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Our holdings include hundreds of glass and film negatives/transparencies that we've scanned ourselves; in addition, many other photos on this site were extracted from reference images (high-resolution tiffs) in the Library of Congress research archive. (To query the database click here.) They are adjusted, restored and reworked by your webmaster in accordance with his aesthetic sensibilities before being downsized and turned into the jpegs you see here. All of these images (including "derivative works") are protected by copyright laws of the United States and other jurisdictions and may not be sold, reproduced or otherwise used for commercial purposes without permission.

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[REV 25-NOV-2014]

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Fallen Arch, Cheshire, CT - 1967

Fallen Arch, Cheshire, CT - 1967

The "Canal Line" railroad, so-called, was constructed in 1847-8 from New Haven, Connecticut to Northampton, Massachusetts to replace the failed Farmington (later New Haven - Northampton) Canal, running over roughly the same course as the canal. The brownstone arch spans the Tenmile River in Cheshire, Connecticut. In 1987 Interstate 691 was built though this site and the bridge was replaced with a modern banality. Numerous railroads have owned the old line over the years and all rail traffic on this part of the line ceased very soon after its replacement. A rail-trail extension through this area is expected. I took this picture on June 4, 1967 when I was 16. Kodachrome, of course! View full size.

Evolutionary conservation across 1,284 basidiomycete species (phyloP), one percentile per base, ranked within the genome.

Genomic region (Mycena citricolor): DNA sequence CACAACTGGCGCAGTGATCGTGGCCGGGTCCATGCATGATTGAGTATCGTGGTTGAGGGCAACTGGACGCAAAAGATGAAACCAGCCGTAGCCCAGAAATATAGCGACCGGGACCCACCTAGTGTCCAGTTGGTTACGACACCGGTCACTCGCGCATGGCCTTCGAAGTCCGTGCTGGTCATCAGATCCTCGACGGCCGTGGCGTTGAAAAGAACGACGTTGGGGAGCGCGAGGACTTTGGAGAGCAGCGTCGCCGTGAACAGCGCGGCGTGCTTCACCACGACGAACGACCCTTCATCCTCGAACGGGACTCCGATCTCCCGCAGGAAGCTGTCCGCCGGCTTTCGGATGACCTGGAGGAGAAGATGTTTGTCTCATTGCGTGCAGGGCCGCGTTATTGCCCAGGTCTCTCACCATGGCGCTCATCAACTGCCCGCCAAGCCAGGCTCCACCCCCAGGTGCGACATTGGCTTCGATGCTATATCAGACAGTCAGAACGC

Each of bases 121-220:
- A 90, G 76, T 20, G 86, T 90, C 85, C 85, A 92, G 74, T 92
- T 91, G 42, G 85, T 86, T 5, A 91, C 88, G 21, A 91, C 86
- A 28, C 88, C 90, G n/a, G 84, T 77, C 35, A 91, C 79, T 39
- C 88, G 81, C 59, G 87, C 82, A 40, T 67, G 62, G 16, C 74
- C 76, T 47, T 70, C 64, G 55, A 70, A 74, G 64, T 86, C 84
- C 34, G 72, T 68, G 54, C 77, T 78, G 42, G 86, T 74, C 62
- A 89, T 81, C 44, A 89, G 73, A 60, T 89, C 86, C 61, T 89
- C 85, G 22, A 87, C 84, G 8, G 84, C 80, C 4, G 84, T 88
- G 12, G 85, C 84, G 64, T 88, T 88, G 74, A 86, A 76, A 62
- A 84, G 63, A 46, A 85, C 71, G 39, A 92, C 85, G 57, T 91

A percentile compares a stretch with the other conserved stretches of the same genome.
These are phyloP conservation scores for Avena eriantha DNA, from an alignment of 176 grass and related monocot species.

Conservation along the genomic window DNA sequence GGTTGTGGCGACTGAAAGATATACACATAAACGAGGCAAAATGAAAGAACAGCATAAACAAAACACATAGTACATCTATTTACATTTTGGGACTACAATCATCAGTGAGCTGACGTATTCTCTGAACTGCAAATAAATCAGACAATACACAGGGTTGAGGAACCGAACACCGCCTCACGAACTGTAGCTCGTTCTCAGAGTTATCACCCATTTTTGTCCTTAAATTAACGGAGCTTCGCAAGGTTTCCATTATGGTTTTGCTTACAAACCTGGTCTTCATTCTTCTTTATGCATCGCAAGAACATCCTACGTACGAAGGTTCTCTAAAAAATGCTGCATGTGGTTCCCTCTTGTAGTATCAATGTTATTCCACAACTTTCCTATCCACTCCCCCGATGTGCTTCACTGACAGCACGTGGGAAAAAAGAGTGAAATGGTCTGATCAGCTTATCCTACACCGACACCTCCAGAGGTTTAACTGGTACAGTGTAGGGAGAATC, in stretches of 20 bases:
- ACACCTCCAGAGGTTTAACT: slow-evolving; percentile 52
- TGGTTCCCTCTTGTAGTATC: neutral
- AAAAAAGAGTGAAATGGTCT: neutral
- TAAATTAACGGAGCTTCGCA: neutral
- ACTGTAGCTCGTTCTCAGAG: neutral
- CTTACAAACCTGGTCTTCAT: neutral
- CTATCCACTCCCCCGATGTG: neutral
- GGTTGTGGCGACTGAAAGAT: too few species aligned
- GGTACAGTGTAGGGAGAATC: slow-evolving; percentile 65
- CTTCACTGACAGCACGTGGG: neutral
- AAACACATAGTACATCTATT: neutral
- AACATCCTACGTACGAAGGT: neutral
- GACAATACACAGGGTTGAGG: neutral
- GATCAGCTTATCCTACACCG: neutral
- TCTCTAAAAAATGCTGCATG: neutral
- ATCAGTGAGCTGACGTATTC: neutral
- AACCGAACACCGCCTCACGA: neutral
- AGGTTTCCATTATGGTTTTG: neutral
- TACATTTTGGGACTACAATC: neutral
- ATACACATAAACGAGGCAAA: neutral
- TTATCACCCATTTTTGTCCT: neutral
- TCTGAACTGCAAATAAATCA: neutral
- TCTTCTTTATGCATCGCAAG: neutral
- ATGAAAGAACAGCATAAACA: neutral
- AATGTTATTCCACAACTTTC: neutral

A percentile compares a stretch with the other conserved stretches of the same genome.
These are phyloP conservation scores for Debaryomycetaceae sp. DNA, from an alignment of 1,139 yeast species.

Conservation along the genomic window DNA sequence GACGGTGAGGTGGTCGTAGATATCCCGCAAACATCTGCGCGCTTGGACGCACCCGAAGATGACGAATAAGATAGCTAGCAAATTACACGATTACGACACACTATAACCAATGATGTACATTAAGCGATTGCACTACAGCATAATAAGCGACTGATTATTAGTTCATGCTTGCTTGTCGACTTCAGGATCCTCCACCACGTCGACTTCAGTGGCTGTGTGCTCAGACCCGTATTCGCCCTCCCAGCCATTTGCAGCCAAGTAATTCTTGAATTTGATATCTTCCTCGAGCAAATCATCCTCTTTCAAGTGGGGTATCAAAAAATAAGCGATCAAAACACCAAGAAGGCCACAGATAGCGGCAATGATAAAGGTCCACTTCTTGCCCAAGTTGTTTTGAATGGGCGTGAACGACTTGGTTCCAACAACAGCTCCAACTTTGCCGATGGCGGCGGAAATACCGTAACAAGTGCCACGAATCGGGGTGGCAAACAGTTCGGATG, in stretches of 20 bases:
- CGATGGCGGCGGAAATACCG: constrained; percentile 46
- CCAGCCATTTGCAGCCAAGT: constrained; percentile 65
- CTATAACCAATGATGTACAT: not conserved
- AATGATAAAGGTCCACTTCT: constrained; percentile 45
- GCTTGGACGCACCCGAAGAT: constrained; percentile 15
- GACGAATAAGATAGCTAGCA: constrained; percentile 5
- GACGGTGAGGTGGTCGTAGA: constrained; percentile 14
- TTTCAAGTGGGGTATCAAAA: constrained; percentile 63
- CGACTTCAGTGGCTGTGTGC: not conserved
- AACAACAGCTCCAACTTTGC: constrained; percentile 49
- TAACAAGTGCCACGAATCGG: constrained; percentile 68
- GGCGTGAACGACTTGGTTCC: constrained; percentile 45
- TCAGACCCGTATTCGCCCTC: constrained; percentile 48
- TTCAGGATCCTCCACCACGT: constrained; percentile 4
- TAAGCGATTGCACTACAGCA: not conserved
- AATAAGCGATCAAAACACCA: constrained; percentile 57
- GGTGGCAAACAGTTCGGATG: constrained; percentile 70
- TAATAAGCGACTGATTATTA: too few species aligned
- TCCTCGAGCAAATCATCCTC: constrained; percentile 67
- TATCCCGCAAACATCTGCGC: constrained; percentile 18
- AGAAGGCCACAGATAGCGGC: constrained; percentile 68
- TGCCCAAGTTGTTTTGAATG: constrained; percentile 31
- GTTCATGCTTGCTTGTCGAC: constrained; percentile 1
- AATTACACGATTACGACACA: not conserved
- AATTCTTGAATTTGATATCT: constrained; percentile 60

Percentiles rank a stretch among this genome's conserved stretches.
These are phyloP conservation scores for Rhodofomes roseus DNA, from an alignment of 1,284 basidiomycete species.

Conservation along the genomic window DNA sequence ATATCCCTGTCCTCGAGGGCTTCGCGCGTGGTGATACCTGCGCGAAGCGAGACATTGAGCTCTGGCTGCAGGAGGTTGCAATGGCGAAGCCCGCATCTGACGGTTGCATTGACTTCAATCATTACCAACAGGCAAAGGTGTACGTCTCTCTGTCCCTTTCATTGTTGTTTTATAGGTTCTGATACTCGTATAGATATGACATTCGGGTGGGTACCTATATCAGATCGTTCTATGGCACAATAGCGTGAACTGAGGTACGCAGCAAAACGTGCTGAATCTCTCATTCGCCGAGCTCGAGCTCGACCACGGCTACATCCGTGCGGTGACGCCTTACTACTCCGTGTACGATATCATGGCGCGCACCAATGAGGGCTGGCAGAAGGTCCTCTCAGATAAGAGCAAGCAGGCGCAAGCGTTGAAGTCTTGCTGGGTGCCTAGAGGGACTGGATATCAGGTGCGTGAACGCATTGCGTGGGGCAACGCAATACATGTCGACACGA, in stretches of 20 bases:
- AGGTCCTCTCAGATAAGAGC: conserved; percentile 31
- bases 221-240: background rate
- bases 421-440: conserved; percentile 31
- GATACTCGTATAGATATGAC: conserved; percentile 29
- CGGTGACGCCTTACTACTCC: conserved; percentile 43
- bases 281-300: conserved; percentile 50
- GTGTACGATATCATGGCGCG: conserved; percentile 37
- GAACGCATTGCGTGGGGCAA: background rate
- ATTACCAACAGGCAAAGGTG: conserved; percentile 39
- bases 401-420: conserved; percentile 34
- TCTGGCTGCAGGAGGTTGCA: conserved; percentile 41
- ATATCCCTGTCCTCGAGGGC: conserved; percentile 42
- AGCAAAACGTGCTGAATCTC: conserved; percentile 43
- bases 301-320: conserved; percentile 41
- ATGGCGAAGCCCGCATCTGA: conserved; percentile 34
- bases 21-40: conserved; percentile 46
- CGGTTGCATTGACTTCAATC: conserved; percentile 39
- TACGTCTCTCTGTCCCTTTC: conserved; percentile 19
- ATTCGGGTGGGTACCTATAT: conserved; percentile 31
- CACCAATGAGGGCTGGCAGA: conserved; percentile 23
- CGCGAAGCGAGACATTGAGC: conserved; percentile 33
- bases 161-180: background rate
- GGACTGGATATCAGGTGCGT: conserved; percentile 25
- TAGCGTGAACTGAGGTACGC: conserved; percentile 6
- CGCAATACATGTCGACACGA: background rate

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I heve recently read that, about 1900, many of the original Canal Line bridges were replaced in order to support heavier trains. It is entirely likely that this was one of the new bridges. The heavy brownstone blocks come from quarries in Portland, Conn., alongside the Connecticut River about 14 miles to the east, from where they can be barged down-stream to Brooklyn, Boston and beyond, for its popular use in the facades of 19th Century town-houses. It would have been (relatively) easy to bring them to New Haven, and straight up the existing rails.
About 17,000 years ago, as the glaciers melted back, the Tenmile being a tributary of the larger Quinnipiac River, which at some point had become naturally dammed, in neighboring Meriden, leaving this whole area long under the waters of large Glacial Lake Southington, into which very great quantities of sand and clay were deposited. The presence of rather yielding materials necessitated the use of many driven pilings underneath the supporting structures of area bridges over these rivers. This would have been a LOT easier to do in 1900 than in 1848. I also suspect that considerable track re-grading may have been done along here, to raise the track above occasional contemporary flooding, as the area is rather flat, and an original Farmington Canal culvert over the Tenmile (1828, also a stone arch bridge) acts as an impediment to rapid draining in the area, as does a 1931 concrete arch bridge below that, three arches in a little more than a mile!

SHORPY HISTORICAL PHOTO ARCHIVE | History in HD is a vintage photo archive featuring thousands of high-definition images from the 1850s to 1960s. (Available as fine-art prints from the Shorpy Archive.) The site is named after Shorpy Higginbotham, a teenage coal miner who lived 100 years ago.

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